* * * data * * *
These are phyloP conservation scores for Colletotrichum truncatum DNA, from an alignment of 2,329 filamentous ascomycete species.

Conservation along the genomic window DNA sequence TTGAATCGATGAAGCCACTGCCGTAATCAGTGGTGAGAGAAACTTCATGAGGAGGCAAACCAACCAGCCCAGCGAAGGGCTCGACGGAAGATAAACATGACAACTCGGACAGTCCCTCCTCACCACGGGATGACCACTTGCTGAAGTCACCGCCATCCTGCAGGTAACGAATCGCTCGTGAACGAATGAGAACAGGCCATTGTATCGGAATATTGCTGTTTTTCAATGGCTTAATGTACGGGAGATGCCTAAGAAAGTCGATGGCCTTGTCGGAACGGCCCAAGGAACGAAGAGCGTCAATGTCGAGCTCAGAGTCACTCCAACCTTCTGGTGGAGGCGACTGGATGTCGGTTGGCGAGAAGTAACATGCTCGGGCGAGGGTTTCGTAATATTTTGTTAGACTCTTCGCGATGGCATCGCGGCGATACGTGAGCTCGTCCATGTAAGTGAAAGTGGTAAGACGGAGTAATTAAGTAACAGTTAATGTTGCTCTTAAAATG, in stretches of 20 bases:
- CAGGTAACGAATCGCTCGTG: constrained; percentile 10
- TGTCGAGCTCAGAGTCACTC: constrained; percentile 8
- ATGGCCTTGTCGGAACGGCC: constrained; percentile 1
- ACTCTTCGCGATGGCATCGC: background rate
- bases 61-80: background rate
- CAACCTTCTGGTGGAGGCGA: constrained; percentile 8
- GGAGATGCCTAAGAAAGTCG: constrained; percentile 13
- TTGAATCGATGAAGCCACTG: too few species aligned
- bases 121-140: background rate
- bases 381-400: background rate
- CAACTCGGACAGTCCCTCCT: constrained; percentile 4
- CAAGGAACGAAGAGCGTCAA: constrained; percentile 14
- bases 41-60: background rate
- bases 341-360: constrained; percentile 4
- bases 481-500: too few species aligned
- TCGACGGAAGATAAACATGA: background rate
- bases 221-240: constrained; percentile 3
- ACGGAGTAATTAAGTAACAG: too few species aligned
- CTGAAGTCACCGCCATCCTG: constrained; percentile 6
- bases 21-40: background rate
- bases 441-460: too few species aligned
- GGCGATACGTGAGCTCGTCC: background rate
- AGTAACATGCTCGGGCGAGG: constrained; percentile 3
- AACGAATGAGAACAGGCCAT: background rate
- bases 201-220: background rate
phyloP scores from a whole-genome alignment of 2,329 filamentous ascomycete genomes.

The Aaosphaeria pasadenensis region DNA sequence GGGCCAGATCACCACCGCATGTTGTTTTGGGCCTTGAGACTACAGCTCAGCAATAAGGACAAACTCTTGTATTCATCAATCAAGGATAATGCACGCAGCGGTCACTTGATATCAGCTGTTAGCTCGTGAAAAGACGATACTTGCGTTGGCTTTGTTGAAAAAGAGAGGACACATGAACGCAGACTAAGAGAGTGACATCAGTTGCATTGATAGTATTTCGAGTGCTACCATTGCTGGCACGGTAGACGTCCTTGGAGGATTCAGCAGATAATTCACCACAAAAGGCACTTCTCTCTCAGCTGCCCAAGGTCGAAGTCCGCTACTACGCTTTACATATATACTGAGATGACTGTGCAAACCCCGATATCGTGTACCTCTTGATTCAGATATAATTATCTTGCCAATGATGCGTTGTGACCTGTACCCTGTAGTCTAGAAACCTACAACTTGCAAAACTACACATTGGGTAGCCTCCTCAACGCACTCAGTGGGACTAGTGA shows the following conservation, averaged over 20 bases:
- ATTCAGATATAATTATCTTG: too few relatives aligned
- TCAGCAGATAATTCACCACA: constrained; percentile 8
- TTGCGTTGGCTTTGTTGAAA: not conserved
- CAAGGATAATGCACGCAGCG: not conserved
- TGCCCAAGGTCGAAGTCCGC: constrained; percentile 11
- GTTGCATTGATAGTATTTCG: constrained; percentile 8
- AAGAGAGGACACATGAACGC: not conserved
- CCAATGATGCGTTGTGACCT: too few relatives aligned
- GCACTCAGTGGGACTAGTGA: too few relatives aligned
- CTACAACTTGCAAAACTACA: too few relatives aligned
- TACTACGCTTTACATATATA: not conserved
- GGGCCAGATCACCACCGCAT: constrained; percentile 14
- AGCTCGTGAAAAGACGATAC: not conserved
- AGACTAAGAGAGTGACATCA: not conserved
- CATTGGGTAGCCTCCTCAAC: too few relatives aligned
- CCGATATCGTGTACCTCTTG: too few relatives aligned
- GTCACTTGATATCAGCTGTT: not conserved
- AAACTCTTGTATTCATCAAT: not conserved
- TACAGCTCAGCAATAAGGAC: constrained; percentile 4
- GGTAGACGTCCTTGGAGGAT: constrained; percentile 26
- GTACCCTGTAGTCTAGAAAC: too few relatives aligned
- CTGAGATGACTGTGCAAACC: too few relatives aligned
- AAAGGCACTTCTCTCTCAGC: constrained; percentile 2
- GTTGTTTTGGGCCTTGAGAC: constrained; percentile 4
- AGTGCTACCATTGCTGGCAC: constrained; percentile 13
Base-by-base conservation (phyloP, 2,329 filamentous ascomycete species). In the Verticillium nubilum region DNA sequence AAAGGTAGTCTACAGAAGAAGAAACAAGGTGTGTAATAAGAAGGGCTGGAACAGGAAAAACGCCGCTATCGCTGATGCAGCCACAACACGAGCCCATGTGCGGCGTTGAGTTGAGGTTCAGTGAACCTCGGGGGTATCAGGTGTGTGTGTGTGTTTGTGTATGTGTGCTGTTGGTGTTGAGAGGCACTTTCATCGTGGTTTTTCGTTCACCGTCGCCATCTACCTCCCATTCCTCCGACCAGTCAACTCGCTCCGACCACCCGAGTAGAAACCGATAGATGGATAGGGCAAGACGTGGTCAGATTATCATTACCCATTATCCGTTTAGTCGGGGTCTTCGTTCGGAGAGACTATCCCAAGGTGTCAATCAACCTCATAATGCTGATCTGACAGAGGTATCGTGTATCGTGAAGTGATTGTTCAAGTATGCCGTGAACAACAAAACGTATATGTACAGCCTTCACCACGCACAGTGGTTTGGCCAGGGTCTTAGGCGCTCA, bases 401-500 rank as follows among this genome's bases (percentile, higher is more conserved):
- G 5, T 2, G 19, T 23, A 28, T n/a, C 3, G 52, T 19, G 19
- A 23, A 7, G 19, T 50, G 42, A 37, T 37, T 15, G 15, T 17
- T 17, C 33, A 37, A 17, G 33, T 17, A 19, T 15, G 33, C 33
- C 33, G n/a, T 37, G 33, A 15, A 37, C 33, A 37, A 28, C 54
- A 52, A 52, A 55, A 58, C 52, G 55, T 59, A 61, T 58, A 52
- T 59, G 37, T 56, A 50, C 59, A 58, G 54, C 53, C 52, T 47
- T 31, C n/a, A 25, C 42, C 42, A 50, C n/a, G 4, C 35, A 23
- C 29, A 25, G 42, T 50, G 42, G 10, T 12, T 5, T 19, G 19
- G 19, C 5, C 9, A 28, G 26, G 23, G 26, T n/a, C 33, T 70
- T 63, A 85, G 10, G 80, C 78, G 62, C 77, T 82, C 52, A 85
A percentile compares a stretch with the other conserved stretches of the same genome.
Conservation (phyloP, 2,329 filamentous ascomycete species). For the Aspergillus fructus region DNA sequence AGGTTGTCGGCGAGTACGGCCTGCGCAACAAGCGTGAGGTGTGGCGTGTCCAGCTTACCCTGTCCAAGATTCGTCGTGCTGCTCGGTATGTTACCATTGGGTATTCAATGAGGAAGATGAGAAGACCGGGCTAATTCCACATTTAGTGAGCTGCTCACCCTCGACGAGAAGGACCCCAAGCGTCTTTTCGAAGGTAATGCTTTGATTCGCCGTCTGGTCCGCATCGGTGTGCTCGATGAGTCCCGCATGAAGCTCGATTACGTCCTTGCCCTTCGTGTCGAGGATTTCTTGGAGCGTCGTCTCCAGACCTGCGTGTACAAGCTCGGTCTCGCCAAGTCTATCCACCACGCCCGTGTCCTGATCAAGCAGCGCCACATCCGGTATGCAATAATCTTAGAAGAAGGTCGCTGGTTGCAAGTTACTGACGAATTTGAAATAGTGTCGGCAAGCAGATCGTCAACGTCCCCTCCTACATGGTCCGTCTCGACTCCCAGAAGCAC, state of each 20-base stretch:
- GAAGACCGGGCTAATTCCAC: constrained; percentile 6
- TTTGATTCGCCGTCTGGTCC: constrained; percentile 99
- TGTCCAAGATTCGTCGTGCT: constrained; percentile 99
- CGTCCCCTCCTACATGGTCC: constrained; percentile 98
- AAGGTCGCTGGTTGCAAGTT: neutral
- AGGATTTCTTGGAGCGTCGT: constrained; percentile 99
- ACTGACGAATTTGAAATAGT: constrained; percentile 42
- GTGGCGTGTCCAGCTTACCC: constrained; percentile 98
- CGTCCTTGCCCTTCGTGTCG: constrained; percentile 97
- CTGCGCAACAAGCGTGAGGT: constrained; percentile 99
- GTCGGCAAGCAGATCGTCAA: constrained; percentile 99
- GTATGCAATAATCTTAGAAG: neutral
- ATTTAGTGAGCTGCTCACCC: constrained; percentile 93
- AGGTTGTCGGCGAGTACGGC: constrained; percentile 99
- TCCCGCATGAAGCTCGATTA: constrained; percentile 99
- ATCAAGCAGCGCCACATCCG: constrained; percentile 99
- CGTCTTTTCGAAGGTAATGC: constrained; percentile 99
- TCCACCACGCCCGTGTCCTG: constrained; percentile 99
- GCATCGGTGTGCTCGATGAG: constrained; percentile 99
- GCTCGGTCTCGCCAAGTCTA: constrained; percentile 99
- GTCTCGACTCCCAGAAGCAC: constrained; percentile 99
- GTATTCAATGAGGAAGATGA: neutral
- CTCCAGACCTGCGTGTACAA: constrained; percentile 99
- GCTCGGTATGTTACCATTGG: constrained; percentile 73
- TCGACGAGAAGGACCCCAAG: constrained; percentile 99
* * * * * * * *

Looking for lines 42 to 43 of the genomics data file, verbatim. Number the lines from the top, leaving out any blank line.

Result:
- AGCTCGTGAAAAGACGATAC: not conserved
- AGACTAAGAGAGTGACATCA: not conserved